I felt like I was being thrown in the deep end of the pool and didn’t know how to swim – we worked up character backgrounds (I was a 1920’s flapper named Rose, turned vampire and currently an artist/fashion designer.  He was a Chicago mob boss and the one who “turned” me.  His friend played a psychotic schitzophrenic vampire who gave everyone the willies.)  From there on out, it was like walking into a play where you know your character, and the situation, but there is no script.

They were easy going enough on beginners and I learned quickly that you can ask pretty much anything during the game, but if you are “out of character” you put your hand on top of your head so others know whether it’s you or your character speaking at any time.

Several of the organizers/key players were excellent, taking this beyond watching theatre and beyond murder mystery parties to try to immerse you in the action.  I was never one for creative spontaneous action, so I tried to play my character but took comfort in following the leads of my boyfriend as our characters would have acted similarly.  We wandered around the hotel, which became a trip to the underworld where we tried to battle/bring back a spirit slave.  Battles are fought with your characters skill points in various areas and drawing a playing card – adding certain points to the card value gave you the “strength” of the move or hit, and your opponent had a chance to dodge or fight back.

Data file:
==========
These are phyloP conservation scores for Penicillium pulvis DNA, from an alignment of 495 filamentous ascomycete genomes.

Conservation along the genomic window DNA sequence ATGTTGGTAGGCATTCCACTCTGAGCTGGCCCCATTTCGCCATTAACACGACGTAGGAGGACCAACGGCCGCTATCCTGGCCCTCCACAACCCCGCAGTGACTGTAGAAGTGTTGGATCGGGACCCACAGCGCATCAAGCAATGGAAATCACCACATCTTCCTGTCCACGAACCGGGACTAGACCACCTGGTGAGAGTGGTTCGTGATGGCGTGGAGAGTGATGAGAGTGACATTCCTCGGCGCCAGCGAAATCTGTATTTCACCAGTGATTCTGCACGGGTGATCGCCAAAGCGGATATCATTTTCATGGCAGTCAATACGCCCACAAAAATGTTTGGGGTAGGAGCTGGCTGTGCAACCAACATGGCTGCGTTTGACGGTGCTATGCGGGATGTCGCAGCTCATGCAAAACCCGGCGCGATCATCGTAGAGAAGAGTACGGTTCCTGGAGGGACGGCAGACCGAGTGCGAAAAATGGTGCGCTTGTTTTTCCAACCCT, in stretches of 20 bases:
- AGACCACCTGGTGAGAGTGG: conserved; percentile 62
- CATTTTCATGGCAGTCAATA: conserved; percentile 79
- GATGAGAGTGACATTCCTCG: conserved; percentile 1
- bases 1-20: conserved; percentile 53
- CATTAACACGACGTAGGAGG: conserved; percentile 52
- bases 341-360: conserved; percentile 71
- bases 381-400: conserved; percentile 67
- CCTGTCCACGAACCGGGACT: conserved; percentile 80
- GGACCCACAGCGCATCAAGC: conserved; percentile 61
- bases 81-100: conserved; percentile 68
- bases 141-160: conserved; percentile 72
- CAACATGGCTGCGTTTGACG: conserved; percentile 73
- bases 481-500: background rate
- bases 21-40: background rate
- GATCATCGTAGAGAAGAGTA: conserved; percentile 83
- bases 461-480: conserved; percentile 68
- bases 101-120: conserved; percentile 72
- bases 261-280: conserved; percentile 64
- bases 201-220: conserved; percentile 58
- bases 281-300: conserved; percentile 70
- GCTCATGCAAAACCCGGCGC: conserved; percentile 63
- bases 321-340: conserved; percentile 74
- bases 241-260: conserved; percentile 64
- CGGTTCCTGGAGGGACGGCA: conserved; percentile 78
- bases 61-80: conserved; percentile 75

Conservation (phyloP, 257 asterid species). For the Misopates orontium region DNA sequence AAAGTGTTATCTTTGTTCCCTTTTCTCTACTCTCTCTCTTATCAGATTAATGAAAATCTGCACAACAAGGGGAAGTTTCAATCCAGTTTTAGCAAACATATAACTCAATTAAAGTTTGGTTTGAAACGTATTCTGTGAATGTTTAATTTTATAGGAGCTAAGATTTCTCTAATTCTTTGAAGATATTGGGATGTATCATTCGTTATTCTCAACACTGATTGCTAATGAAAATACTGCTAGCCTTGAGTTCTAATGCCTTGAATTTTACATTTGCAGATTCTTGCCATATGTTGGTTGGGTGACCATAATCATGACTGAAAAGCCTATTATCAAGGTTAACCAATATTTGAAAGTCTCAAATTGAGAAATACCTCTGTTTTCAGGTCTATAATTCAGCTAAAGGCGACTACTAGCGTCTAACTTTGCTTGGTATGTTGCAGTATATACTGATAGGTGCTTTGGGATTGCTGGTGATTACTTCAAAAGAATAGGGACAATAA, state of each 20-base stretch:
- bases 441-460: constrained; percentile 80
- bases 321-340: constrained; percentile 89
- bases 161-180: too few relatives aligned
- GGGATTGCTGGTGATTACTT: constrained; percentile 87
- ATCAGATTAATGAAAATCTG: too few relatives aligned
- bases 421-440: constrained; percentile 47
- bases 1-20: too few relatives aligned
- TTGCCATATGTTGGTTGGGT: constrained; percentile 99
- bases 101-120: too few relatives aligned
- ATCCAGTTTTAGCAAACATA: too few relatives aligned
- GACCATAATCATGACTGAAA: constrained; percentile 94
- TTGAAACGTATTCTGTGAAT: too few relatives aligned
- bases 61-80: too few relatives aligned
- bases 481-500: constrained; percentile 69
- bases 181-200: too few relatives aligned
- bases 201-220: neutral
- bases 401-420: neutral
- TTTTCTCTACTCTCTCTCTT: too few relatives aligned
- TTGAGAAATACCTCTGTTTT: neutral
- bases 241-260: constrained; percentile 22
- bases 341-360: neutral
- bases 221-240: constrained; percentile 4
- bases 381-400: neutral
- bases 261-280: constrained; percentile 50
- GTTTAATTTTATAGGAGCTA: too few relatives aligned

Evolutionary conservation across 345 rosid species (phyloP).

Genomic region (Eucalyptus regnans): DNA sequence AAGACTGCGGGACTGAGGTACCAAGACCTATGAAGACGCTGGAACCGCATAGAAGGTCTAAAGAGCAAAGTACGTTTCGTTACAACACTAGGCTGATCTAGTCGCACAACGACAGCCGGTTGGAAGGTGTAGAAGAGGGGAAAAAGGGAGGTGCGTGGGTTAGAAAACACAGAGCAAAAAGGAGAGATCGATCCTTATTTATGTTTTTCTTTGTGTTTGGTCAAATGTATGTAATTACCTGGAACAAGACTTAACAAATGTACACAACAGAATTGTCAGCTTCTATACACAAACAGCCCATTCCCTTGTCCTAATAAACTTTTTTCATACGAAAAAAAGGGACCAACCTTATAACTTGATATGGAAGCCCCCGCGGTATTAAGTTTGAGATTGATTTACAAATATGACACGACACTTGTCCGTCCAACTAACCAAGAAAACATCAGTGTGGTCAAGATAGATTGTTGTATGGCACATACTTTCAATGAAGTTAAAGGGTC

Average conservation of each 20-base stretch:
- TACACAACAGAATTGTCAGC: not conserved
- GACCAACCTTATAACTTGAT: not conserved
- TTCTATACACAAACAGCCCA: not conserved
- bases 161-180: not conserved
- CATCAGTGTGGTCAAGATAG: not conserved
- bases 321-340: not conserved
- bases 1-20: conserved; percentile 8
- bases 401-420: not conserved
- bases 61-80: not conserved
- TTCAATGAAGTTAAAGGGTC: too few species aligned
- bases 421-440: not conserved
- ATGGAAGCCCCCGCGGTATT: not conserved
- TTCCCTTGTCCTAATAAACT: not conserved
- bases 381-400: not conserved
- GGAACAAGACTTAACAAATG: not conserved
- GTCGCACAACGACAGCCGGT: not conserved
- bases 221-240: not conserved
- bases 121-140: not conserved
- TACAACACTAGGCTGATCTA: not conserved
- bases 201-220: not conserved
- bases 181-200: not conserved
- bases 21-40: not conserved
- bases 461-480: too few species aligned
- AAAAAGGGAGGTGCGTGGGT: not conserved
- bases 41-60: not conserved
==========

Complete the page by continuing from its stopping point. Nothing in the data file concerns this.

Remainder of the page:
The final battle of the night was against two creatures who are the kind of thing that scare even vampires.  Much of the story line was told in descriptive words rather than actually being presented to you, and as we battled the two creatures in a conference room the GM described mystical energy lines, disappearing and reappearing extra limbs, and the effect of our attacks against the creatures.

The one thing about LARPing is time goes at a different pace.  While we often were sitting and talking in a virtual vampire conference in real time, a battle that takes a few minutes actually plays out over an hour or so as points are totalled and cards are drawn.  I didn’t expect to have energy to make it to the end but wanted to see it out, and struggled to wrap my brain around the points/hits in battle at a bleary 4 am in the morning.

In the end, the vampires won (which is good), the warring factions of vampires came together for a brief truce to face the common danger, but one never knows what will happen next.

We were all a bit bleary here at 4:30 am after playing.  Though, we were vampires so lets just blame the impending sunrise for our exhaustion...

We were all a bit bleary here at 4:30 am after playing. Though, we were vampires so let's just blame the impending sunrise for our exhaustion... I'm in the red wig.

Whether any of these events fit your fancy, or you are loyal to an old school board game, it’s definitely worth checking out.  Double Exposure runs two large events a year, and Dexcon 12 will take place July 8-12, 2009 again at the Morristown Hyatt.

(I have some more photos to upload tonight, will add a link here when I do.)